Cyberbullying: Why Do Kids Of Color Get It More?
Biases, beliefs and distortions can be absorbed by children, then unconsciously retranslated at school, on kids of color.
May 05, 2017 at 11:00 am
Why do kids get bullied? In most cases, the reason is because they are different from others. As a kid, you usually become a target for harassment because of your ethnicity, social status, race, physical appearance, IQ, character, sexual orientation, health problems, etc. However, why does it become a reason? If you are somehow different, it absolutely does not mean you are dangerous or anything to be feared.
Bullies hardly can explain their aggression towards victims. Go ask them why they bully and you probably will not receive a consistent answer. “Because he or she is black/Asian/too smart/not smart enough/overweight…” is not actually a reason. It's a simple statement of a fact or an expression of someone’s subjective viewpoint, that does not have to match the reality.
This aggression against the different other is understandable in reference to an evolutionary mechanism aimed to protect a tribe from an intruder. Although much time has passed, many people psychologically remained at the primitive man’s level, so they behave accordingly. Modern technologies just gave them new weapons, abusing their victims via smartphones, computers and tablets.
There are, of course, several other reasons for bullying, which don’t really differ from the first one, at the core. Some kids bully because they believe that offense is the best defense. They are actually afraid to become victims themselves, or they have already become victims and need to take their anger out on somebody. Some popular kids bully, struggling not to lose their status, and in order to maintain it. They need to constantly make performances to entertain their audience. Obviously, they choose the most vulnerable victims. There are also kids who wouldn’t start bullying, but influenced by their peers and afraid to swim against the current, also participate in producing and spreading abusive content.
Unfortunately, such type of bullying—cyberbullying—results in real consequences despite its virtual nature.
How often do kids of color get bullied, and why?
What is the perfect environment for cyber bullies? Social media platforms, of course. According to this study, abusive comments on social media usually relate to a kid’s appearance/body size (72 percent), race/ethnicity (26 percent), religion (26 percent) and sexual orientation (22 percent). However, since channels of cyberbullying are not limited to social media and include text messages, chats and other communication tools, general statistics on bullying is more relevant if we want to get a full picture. It shows that race/ethnicity is the second most common reason of bullying, along with looks and body shape (30.3 percent compared to 50.9 percent). What’s so special about race and ethnicity factor? The point is, you can be both Asian and overweight, both black and too tall and so on. In such a case, your race can be that trigger for bullying. Because of that, it looks like a kid of color is at a higher risk by default. If he or she has an appearance or body shape that happens to not satisfy somebody’s taste, it will be more likely noticed and linked to your race/ethnicity without any logic. The same implies to other personal characteristics. For example, if there are two kids in a class whose grades are low, and one of them is white and the second one is black, the latter is more likely to be bullied.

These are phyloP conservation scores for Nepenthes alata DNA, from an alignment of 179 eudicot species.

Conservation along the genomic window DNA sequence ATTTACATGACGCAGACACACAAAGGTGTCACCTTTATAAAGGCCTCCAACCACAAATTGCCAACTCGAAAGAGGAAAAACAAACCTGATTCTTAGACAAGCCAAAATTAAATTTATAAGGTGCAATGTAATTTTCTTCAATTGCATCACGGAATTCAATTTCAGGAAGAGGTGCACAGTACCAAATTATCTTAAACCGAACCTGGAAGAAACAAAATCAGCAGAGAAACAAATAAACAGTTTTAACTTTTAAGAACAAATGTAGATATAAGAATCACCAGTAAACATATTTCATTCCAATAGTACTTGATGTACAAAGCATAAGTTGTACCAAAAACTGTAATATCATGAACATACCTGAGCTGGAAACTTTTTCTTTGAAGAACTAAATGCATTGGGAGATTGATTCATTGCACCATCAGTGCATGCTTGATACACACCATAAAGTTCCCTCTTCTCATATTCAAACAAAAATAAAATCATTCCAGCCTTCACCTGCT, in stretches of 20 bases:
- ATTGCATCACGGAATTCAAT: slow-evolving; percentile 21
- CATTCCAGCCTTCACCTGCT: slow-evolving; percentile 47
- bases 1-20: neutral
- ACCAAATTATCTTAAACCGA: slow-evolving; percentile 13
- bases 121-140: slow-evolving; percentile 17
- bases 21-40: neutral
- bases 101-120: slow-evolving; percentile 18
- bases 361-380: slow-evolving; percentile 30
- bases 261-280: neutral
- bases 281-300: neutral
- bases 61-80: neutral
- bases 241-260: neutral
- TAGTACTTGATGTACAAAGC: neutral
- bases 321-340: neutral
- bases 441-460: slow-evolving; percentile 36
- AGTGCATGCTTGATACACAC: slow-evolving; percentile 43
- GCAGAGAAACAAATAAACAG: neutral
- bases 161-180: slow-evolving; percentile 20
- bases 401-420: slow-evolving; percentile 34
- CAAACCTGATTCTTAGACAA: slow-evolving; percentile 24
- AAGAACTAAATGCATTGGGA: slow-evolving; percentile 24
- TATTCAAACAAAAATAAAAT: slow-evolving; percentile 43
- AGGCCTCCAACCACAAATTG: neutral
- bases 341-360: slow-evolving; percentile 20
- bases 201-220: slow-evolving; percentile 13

Moreover, race and ethnicity could be a part of what parents of a white bully prefer to make jokes, or complain about, at the family dinner. And when such parents watch TV and find out that a man or a women of color commits a crime, who is to be blamed? Not only that particular criminal, but also every representative of his/her race or ethnicity. That is not how things go when a white commits a crime—they don’t blame themselves for the ride. These biases, beliefs and distortions circulating within a family can be absorbed by children, then unconsciously retranslated at school, on kids of color.
So, that’s the reality—kids of color are cyber bullied more often than their white peers.
How can bullying based on race and ethnicity be prevented?
State and local lawmakers do take action, but still, in several states, the law system is a little outdated and does not meet the current necessities.
Schools implement policies to prevent cyberbullying, since students are really less likely to participate in it if they know that there will be consequences for their actions. However, policies can only reduce cyberbullying, not eliminate it.
Considering the fact that it may be harder for kids of color to ask for help from white teachers, as they often don’t feel the latter can get into their situation, the parents’ involvement is crucial. From the moment the kids get their first cell phones, parents have to be aware of what information they receive from the Internet. Unfortunately, kids are often not capable to stand up to abusers, and can even experience mental breakdowns because of seemingly harmless comments.
There are tools that can really help parents to control their kids’ online lives. For example, Windows Phones have a feature that allows to set up special accounts for kids, get activity reports for their PC use and restrict some apps, like Snapchat, from downloading. Parents also can monitor WhatsApp messages either on their kids’ iPhone or an Android-based smartphone using special tools. The market of parental control software has dozens of offerings.
However, the most powerful shield against cyberbullying is the unconditional love parents can give to their kids to make them feel confident in every situation.